congruent polygons

the same size and shape

similar polygons

the same shape but different sizes; corresponding angles, have the same measure and the lengths of corresponding sides are porportional

tessellation

a repeating pattern of plane figures that completely cover a plane with no gaps or overlaps

scaling

a linear transformation that enlarges or reduces an object

measures of centeral tendency

mean- the average of the numbers
median- the middle number when the vaules are in order
mode-the value occurring most often
range- the largest number- the smallest number

probability

a measure of how likely it is that some event will occur
P= number of ways the event can occur/ total number of possible events

problem solving strategies

estimation (2 level of blooms taxonomy- understanding)
guess and check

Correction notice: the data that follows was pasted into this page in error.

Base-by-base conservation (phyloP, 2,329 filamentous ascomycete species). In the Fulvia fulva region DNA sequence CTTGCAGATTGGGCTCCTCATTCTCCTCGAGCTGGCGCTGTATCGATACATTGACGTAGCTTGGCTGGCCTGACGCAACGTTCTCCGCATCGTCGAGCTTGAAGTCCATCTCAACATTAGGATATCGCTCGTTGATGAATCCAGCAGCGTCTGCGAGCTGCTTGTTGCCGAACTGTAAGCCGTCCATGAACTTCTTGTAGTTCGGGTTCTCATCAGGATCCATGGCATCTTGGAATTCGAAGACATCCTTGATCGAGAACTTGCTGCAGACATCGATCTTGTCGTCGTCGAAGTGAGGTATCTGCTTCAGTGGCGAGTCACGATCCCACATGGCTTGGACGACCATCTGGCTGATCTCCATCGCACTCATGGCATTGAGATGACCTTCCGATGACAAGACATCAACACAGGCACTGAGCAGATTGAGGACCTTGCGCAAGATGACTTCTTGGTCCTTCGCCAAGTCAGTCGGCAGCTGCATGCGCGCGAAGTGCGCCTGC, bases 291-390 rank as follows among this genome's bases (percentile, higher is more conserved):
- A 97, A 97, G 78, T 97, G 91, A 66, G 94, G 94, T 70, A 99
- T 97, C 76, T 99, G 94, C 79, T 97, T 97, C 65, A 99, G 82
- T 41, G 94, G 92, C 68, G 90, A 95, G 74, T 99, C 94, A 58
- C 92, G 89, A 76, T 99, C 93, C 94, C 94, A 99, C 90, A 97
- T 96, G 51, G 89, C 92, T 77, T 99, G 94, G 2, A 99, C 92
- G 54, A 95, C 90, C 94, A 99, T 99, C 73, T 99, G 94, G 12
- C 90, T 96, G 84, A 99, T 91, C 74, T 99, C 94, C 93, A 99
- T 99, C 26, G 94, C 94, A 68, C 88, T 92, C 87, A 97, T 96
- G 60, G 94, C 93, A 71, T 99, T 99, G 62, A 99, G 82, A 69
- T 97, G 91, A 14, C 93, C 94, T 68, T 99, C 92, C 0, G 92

draw a picture
make a table or a chart
act it out
look ofr patterns
simplify the numbers
work backwards

volume

the amount of space an object occupies; 3-D

expository

method of instruction based on teacher-dominated activities, examples could include lecture, reading a story, showing video, etc.

discovery

takes place in problem solving situations where the learner draws on his own experience and prior knowledge and is a method of instruction through which students interact with their environment by exploring and manipulating objects, wrestling with questions and controversies, or performing experiments

guided inquiry

is carefully planned, closely supervised,
targeted investigation method of instruction

aptitiude test

predicts a student's ability

achievment test

determines a student's mastery of specific topics/concepts

enrichment

tiered lessons, learning centers, or other options which allow capable students to participate in extended learning opportunities